This blog is dedicated to open, interoperable manufacturing software and the coolest, latest and greatest things I see every day while conducting business under the banner of Inductive Automation.
Hello, my name is Steve Hechtman and I am president of Inductive Automation. During the span of one day there is more excitement, more discovery than I can possibly keep to myself. This blog is, therefore, my outlet. WARNING: This site is highly biased in favor of the most powerful, affordable manufacturing software in the world - Ignition by Inductive Automation!
Our recent Cloud-Based SCADA Systems webinar was well attended right up to the end of the presentation, which highlights the tremendous interest in this topic. I have a few more comments I'd like to make to amplify the webinar.
There are many informative books available on the subject of cloud computing such as The Cloud at Your Service by Rosenberg, Cloud Computing for Dummies by Hurwitz, and many others (see listing here). Furthermore, the Homeland Security News Wire website has a wealth of information on this topic.
This is largely a matter of how well a system is planned and implemented. There is no such thing as 100% guaranteed security in-house or in the cloud, though obviously, in-house is more under your control and is afforded better protection under the law. IT security techniques and practices have evolved over many years and need to be applied to SCADA and MES systems just as they are applied to front office systems. This is especially true for cloud deployments. We have developed Ignition with this in mind so you can leverage proven, standardized IT security practices.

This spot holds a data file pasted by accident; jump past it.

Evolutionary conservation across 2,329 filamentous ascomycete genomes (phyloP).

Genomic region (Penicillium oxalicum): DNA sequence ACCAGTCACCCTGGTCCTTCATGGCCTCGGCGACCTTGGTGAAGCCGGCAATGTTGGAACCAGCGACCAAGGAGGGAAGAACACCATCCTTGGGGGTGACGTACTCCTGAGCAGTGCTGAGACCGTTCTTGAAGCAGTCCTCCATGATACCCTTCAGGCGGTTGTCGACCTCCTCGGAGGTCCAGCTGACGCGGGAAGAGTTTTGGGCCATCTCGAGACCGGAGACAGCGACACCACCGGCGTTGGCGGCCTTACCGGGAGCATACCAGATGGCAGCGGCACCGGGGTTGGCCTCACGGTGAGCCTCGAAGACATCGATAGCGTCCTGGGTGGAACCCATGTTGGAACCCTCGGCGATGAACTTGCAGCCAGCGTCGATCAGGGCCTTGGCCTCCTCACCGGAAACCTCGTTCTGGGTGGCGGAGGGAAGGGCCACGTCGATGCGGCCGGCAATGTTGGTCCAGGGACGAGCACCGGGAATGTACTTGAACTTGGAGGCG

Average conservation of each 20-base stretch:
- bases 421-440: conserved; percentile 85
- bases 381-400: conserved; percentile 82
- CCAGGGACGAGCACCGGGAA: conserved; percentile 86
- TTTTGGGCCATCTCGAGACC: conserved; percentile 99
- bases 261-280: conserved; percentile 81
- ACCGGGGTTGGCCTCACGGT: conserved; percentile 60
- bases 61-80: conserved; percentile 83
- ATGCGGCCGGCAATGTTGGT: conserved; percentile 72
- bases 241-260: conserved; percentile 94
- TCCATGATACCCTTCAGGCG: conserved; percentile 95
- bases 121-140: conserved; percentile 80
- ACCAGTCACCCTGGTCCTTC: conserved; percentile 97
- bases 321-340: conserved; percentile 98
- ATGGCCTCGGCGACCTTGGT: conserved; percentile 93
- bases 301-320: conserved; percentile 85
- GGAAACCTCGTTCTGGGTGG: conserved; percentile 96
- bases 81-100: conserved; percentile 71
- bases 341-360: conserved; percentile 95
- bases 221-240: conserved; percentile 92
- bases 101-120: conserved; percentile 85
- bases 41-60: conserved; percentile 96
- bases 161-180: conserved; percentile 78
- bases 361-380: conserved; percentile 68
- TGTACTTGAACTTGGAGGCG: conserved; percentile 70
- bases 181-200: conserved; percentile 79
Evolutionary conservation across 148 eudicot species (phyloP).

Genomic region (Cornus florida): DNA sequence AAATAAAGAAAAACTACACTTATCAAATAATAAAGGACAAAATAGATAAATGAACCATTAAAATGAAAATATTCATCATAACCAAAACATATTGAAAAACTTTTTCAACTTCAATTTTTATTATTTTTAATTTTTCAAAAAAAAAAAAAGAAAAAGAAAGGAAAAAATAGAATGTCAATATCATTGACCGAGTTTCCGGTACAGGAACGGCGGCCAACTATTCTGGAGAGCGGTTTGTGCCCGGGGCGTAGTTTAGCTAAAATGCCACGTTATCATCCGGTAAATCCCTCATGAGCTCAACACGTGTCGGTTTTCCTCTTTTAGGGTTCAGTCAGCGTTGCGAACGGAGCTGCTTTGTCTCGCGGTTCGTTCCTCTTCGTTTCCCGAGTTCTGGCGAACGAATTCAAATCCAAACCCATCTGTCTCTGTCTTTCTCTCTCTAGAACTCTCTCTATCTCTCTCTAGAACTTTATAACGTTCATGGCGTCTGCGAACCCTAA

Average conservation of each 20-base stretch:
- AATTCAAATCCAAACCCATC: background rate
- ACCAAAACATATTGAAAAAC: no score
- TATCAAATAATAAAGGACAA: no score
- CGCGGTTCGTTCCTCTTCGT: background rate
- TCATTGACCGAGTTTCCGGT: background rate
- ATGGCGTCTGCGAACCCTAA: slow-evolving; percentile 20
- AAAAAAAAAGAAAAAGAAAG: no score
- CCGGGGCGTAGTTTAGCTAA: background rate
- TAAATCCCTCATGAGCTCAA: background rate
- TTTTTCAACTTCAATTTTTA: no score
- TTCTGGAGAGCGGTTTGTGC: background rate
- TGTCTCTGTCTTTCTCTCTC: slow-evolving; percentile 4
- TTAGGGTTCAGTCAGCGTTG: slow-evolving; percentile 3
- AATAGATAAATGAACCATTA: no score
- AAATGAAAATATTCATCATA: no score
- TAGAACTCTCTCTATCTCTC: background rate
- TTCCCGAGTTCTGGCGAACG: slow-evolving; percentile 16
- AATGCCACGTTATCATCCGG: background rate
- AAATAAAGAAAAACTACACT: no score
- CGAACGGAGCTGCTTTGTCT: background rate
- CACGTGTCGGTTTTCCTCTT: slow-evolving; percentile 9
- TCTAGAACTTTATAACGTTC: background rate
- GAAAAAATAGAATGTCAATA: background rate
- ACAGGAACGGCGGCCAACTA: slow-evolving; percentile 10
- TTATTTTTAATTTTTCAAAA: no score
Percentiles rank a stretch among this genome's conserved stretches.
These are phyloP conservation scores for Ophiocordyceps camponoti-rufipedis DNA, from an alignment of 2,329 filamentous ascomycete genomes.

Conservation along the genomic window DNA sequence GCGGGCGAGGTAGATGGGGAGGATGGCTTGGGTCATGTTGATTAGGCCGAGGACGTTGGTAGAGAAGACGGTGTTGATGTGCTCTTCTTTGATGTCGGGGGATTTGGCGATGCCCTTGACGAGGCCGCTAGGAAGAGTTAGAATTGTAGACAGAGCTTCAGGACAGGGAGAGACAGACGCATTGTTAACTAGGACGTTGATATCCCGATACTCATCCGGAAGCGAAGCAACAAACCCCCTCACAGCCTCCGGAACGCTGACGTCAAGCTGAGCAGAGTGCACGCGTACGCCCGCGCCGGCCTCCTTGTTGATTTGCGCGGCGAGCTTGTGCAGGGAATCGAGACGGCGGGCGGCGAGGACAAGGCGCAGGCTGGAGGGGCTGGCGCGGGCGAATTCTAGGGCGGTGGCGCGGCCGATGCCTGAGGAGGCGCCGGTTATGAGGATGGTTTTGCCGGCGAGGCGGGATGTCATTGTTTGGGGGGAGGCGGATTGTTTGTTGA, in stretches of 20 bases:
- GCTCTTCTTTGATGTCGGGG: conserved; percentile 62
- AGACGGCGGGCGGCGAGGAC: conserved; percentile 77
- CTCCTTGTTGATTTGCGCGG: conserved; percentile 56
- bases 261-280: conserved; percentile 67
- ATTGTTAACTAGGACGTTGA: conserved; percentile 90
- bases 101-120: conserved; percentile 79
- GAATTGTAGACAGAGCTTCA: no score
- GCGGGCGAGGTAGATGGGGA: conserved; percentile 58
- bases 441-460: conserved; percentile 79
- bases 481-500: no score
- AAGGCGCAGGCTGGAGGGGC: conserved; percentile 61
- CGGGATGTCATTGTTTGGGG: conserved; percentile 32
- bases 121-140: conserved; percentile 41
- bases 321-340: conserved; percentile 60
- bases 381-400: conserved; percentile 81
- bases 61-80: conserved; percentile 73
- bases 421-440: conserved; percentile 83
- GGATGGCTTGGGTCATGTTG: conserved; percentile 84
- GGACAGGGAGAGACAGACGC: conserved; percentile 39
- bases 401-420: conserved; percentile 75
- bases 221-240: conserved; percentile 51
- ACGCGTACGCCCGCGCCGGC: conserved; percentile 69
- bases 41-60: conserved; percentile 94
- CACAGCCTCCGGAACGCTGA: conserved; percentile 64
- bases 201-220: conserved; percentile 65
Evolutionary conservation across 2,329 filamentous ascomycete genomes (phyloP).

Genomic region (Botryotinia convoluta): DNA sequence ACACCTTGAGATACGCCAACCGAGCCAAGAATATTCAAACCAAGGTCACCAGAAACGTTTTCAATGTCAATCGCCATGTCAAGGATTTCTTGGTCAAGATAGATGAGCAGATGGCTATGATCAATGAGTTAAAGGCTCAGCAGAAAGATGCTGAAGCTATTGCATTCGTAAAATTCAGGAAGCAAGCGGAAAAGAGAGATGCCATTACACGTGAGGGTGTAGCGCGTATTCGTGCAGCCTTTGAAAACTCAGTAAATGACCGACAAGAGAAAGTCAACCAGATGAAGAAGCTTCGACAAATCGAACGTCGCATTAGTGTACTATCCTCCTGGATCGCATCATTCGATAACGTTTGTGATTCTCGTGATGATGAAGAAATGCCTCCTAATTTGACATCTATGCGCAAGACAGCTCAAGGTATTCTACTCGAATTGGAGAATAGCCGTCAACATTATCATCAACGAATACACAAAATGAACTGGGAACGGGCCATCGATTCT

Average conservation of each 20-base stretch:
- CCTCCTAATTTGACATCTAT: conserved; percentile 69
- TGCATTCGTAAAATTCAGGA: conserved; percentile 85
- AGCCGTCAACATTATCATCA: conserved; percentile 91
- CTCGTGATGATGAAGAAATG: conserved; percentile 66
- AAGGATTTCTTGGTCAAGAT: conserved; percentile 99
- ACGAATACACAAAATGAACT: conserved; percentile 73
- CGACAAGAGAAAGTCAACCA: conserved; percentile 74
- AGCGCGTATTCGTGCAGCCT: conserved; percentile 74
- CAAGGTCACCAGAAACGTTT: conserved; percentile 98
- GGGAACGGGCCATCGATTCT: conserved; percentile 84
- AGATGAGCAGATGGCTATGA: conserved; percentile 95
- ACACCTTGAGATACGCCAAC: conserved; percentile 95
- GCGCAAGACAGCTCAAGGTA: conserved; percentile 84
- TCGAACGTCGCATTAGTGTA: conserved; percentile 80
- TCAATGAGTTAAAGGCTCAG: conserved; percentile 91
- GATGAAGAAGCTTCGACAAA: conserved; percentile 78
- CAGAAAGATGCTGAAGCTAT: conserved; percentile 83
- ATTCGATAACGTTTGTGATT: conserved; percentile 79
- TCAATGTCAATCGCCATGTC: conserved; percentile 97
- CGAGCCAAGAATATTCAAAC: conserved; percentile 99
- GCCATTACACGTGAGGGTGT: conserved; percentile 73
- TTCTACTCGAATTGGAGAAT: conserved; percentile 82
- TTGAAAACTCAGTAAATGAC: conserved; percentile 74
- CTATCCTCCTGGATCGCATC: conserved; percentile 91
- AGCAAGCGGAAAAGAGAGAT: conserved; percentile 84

We discovered this the hard way with a system where the Ignition server was 3,000 miles from the PLCs and clients. This wasn't exactly a cloud system but rather a WAN for a large company.
The elementary math principle of zero times any number is always zero says all. When you press a button in a SCADA system to start a pump there are many transactions involved. Client to server, server to PLC, PLC to server, and server back to client. Also, each of these has handshaking involved which involves more trips. Each leg has its own latency and variability of latency.
When the latency is very low as in a local network, the effects are usually negligible. When there are hundreds of milliseconds of latency in each leg, the accumulative effects can be intolerable. And the variable effects of latency can cause a system to look unreliable.
The Patriot Act
Data located on your physical premises is treated very much differently than your data in the cloud. You should see the Patriot Act Hang-up in the Cloud post by Michael Overly on this matter. This post gives some insight to a question asked by one of our webinar attendees. You should also check out the Forrester Research Cloud Privacy Heat Map for international cloud privacy information. Remember that when you host in the cloud, the hosting server could be located anywhere in the world.
Every company will need to answer the question, "How much downtime can I tolerate?" for themselves and then decide accordingly whether off-site hosting makes sense or not. One company decided "no worries – we have redundant ISPs" only to have both providers go down for the better part of a day.
I hope these comments are useful. Some of the questions that were asked at the end of the webinar were intriguing. I will try to answer some of the questions in subsequent posts.